This week’s award for best disclosure statement goes to The Big Money’s Chadwick Matlin, who included this helpful paragraph in yesterday’s Michael Lewis: Our Money Laureate:

That Lewis is so devoted to profile-driven journalism is surprising considering his influences (which, it should be said, are influences that I—and The Big Money—share). Lewis’ career owes much to the tutelage of Michael Kinsley, co-founder of Slate and a man who once said that profiles are "encrusted with useless anecdotes." That quote appears in Slate’s collection of assessments, the column that this piece is closely emulating. Lewis has written for Slate, which Kinsley cofounded and my boss, Jacob Weisberg, has edited. Kinsley and Weisberg both make an appearance in the acknowledgement section of Lewis’ upcoming book Home Game, which is essentially a collection of his Slate columns. Kinsley is credited as the godfather of Lewis’ first child, and Lewis says lovingly of Weisberg, "If he’s never matched my self-pity he has often encouraged it." This would also probably be a good time to mention that The Big Money routinely syndicates Lewis’ Bloomberg News columns.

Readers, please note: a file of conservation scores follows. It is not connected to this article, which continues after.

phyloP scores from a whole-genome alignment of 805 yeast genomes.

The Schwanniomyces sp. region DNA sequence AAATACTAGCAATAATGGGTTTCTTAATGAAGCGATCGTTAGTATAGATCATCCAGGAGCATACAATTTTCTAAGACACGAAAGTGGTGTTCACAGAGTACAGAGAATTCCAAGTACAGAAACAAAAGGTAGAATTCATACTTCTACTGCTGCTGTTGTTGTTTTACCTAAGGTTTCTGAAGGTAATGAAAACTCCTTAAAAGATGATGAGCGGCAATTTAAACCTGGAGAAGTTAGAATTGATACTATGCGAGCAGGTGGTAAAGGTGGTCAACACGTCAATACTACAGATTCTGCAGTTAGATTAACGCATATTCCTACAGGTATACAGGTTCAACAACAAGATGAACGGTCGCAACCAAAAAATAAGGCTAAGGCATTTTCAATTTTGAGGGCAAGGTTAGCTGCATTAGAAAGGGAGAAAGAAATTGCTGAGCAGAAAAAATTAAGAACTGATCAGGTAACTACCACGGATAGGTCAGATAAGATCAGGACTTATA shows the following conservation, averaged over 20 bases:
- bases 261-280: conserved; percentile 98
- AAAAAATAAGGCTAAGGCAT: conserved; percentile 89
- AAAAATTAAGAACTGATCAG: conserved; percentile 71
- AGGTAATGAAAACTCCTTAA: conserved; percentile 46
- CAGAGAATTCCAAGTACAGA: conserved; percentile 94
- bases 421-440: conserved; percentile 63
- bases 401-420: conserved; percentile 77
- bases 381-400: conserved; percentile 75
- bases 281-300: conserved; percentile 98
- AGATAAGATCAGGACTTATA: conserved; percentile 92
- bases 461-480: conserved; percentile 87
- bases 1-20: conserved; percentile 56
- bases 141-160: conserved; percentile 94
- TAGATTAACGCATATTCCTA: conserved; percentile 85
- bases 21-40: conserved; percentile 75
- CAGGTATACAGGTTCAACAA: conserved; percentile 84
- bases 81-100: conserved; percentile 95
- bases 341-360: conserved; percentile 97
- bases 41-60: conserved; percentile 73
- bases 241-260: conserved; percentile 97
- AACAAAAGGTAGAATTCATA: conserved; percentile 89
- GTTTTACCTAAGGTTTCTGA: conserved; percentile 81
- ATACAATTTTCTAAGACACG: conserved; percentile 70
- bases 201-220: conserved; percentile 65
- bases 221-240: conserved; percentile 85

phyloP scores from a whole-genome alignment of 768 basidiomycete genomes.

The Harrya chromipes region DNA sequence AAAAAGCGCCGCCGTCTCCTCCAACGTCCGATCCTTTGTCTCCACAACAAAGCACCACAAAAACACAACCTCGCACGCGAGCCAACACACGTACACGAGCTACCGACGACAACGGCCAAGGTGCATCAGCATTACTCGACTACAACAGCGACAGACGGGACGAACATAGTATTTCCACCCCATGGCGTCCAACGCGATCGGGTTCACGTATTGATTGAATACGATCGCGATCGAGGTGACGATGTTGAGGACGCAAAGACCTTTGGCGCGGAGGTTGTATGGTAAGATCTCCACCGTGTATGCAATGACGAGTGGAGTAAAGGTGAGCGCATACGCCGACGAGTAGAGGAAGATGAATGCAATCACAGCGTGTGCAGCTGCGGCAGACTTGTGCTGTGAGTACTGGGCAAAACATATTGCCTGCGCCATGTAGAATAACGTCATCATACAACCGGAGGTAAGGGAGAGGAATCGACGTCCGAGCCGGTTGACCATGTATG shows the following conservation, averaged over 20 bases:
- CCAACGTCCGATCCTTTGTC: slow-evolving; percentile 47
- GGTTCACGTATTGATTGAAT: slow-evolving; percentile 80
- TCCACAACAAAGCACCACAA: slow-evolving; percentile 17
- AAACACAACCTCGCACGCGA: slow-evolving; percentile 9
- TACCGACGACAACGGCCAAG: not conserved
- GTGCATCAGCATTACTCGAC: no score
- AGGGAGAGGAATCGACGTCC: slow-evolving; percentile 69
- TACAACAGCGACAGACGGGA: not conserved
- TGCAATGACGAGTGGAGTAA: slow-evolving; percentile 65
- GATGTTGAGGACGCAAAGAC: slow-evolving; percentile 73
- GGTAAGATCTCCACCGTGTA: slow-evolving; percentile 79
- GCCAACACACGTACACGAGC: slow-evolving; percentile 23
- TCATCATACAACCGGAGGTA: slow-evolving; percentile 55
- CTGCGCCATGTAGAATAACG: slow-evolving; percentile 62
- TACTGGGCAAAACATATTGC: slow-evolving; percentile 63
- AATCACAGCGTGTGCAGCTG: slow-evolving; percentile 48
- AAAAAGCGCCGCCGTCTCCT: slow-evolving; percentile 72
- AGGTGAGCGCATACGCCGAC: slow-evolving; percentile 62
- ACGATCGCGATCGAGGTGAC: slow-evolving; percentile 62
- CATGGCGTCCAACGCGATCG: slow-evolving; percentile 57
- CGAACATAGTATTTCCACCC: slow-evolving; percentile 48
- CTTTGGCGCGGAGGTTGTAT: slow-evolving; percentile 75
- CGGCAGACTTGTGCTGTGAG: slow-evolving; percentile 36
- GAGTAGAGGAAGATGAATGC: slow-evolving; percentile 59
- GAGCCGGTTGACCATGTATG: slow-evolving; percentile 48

For the record, I’ve never met the guy.

That just about settles it!

In the interest of fuller disclosure, this writer should note that Mr. Matlin mentions an article from The Observer later in the same piece and that The Observer wrote about The Big Money in September, at which time this writer met Mr. Matlin and interviewed his editor, James Ledbetter, who it should be noted once worked for The Observer. The writer also spoke with Slate Group editor-in-chief Jacob Weisberg on the phone, which was the second time he’d spoken to Mr. Weisberg, the first, briefly, in person in May 2008. Furthermore, this writer has written for Slate on two occasions and reads the site every day. He has also spent time socially with a former Slate writer as recently as last night whom he considers a friend, though not a "best" friend, but, if pushed to use some sort of modifier to signify the level of his friendship might go with "old" or "close" or, in a pinch, "dear."

The colon in Mr. Matlin’s headline was added by this writer. He also didn’t read Mr. Matlin’s whole piece before posting this. Disclosures